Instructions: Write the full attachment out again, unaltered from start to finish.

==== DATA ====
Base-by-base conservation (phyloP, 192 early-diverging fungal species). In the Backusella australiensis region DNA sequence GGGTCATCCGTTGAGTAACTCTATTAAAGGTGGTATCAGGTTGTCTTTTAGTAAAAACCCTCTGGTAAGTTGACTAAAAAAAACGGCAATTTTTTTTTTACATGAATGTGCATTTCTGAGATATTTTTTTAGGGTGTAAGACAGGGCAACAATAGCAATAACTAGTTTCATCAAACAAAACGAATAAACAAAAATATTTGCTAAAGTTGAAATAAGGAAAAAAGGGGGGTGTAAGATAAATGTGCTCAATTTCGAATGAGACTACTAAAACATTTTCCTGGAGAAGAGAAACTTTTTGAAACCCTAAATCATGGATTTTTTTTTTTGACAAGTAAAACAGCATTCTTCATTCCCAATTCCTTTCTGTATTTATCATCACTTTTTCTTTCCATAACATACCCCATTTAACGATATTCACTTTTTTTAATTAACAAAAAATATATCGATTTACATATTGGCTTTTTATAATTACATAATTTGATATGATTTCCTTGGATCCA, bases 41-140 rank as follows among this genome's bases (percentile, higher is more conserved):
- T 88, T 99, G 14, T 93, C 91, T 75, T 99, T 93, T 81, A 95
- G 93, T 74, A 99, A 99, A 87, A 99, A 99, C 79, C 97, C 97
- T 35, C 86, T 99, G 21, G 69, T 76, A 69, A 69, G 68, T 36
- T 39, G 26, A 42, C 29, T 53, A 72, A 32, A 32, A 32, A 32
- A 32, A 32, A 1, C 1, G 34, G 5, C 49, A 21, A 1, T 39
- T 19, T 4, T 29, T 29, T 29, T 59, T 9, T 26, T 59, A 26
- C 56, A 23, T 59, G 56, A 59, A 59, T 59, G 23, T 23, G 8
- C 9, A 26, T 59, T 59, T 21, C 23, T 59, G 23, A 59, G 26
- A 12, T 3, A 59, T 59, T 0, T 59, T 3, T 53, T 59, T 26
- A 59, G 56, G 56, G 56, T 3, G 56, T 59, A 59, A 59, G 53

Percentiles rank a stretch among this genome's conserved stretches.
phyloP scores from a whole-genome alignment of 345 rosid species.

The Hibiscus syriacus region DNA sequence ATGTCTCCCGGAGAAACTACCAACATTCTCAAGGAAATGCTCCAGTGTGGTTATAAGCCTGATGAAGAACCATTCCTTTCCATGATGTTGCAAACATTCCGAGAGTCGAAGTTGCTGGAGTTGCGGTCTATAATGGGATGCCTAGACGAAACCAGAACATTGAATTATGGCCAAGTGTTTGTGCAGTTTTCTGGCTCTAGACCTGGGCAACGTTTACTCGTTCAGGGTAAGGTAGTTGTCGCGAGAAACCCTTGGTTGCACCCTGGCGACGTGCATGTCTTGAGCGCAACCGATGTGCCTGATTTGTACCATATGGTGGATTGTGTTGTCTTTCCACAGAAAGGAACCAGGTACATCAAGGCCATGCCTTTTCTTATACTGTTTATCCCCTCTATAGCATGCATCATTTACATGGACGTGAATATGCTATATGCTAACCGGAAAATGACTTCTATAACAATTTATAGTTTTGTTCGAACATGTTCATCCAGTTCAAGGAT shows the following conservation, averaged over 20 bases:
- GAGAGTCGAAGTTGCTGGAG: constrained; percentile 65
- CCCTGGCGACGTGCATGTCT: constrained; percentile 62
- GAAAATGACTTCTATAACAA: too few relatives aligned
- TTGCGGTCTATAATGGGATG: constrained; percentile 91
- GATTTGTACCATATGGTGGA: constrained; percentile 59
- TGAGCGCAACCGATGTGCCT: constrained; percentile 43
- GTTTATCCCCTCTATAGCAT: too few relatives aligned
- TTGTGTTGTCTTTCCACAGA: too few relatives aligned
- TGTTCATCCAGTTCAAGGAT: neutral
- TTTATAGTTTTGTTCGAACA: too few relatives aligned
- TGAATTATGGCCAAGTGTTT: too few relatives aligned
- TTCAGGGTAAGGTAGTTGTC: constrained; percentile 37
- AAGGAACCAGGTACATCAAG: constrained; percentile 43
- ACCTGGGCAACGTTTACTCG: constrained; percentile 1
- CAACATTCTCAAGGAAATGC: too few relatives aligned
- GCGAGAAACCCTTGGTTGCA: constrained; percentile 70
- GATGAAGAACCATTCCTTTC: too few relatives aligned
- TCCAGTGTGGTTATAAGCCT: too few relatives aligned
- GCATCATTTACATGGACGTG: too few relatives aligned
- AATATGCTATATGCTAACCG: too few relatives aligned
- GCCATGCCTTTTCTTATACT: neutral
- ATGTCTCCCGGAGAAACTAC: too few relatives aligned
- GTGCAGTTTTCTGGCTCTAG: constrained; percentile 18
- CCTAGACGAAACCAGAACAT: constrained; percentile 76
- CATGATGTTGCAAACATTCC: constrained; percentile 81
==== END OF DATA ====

Base-by-base conservation (phyloP, 192 early-diverging fungal species). In the Backusella australiensis region DNA sequence GGGTCATCCGTTGAGTAACTCTATTAAAGGTGGTATCAGGTTGTCTTTTAGTAAAAACCCTCTGGTAAGTTGACTAAAAAAAACGGCAATTTTTTTTTTACATGAATGTGCATTTCTGAGATATTTTTTTAGGGTGTAAGACAGGGCAACAATAGCAATAACTAGTTTCATCAAACAAAACGAATAAACAAAAATATTTGCTAAAGTTGAAATAAGGAAAAAAGGGGGGTGTAAGATAAATGTGCTCAATTTCGAATGAGACTACTAAAACATTTTCCTGGAGAAGAGAAACTTTTTGAAACCCTAAATCATGGATTTTTTTTTTTGACAAGTAAAACAGCATTCTTCATTCCCAATTCCTTTCTGTATTTATCATCACTTTTTCTTTCCATAACATACCCCATTTAACGATATTCACTTTTTTTAATTAACAAAAAATATATCGATTTACATATTGGCTTTTTATAATTACATAATTTGATATGATTTCCTTGGATCCA, bases 41-140 rank as follows among this genome's bases (percentile, higher is more conserved):
- T 88, T 99, G 14, T 93, C 91, T 75, T 99, T 93, T 81, A 95
- G 93, T 74, A 99, A 99, A 87, A 99, A 99, C 79, C 97, C 97
- T 35, C 86, T 99, G 21, G 69, T 76, A 69, A 69, G 68, T 36
- T 39, G 26, A 42, C 29, T 53, A 72, A 32, A 32, A 32, A 32
- A 32, A 32, A 1, C 1, G 34, G 5, C 49, A 21, A 1, T 39
- T 19, T 4, T 29, T 29, T 29, T 59, T 9, T 26, T 59, A 26
- C 56, A 23, T 59, G 56, A 59, A 59, T 59, G 23, T 23, G 8
- C 9, A 26, T 59, T 59, T 21, C 23, T 59, G 23, A 59, G 26
- A 12, T 3, A 59, T 59, T 0, T 59, T 3, T 53, T 59, T 26
- A 59, G 56, G 56, G 56, T 3, G 56, T 59, A 59, A 59, G 53

Percentiles rank a stretch among this genome's conserved stretches.
phyloP scores from a whole-genome alignment of 345 rosid species.

The Hibiscus syriacus region DNA sequence ATGTCTCCCGGAGAAACTACCAACATTCTCAAGGAAATGCTCCAGTGTGGTTATAAGCCTGATGAAGAACCATTCCTTTCCATGATGTTGCAAACATTCCGAGAGTCGAAGTTGCTGGAGTTGCGGTCTATAATGGGATGCCTAGACGAAACCAGAACATTGAATTATGGCCAAGTGTTTGTGCAGTTTTCTGGCTCTAGACCTGGGCAACGTTTACTCGTTCAGGGTAAGGTAGTTGTCGCGAGAAACCCTTGGTTGCACCCTGGCGACGTGCATGTCTTGAGCGCAACCGATGTGCCTGATTTGTACCATATGGTGGATTGTGTTGTCTTTCCACAGAAAGGAACCAGGTACATCAAGGCCATGCCTTTTCTTATACTGTTTATCCCCTCTATAGCATGCATCATTTACATGGACGTGAATATGCTATATGCTAACCGGAAAATGACTTCTATAACAATTTATAGTTTTGTTCGAACATGTTCATCCAGTTCAAGGAT shows the following conservation, averaged over 20 bases:
- GAGAGTCGAAGTTGCTGGAG: constrained; percentile 65
- CCCTGGCGACGTGCATGTCT: constrained; percentile 62
- GAAAATGACTTCTATAACAA: too few relatives aligned
- TTGCGGTCTATAATGGGATG: constrained; percentile 91
- GATTTGTACCATATGGTGGA: constrained; percentile 59
- TGAGCGCAACCGATGTGCCT: constrained; percentile 43
- GTTTATCCCCTCTATAGCAT: too few relatives aligned
- TTGTGTTGTCTTTCCACAGA: too few relatives aligned
- TGTTCATCCAGTTCAAGGAT: neutral
- TTTATAGTTTTGTTCGAACA: too few relatives aligned
- TGAATTATGGCCAAGTGTTT: too few relatives aligned
- TTCAGGGTAAGGTAGTTGTC: constrained; percentile 37
- AAGGAACCAGGTACATCAAG: constrained; percentile 43
- ACCTGGGCAACGTTTACTCG: constrained; percentile 1
- CAACATTCTCAAGGAAATGC: too few relatives aligned
- GCGAGAAACCCTTGGTTGCA: constrained; percentile 70
- GATGAAGAACCATTCCTTTC: too few relatives aligned
- TCCAGTGTGGTTATAAGCCT: too few relatives aligned
- GCATCATTTACATGGACGTG: too few relatives aligned
- AATATGCTATATGCTAACCG: too few relatives aligned
- GCCATGCCTTTTCTTATACT: neutral
- ATGTCTCCCGGAGAAACTAC: too few relatives aligned
- GTGCAGTTTTCTGGCTCTAG: constrained; percentile 18
- CCTAGACGAAACCAGAACAT: constrained; percentile 76
- CATGATGTTGCAAACATTCC: constrained; percentile 81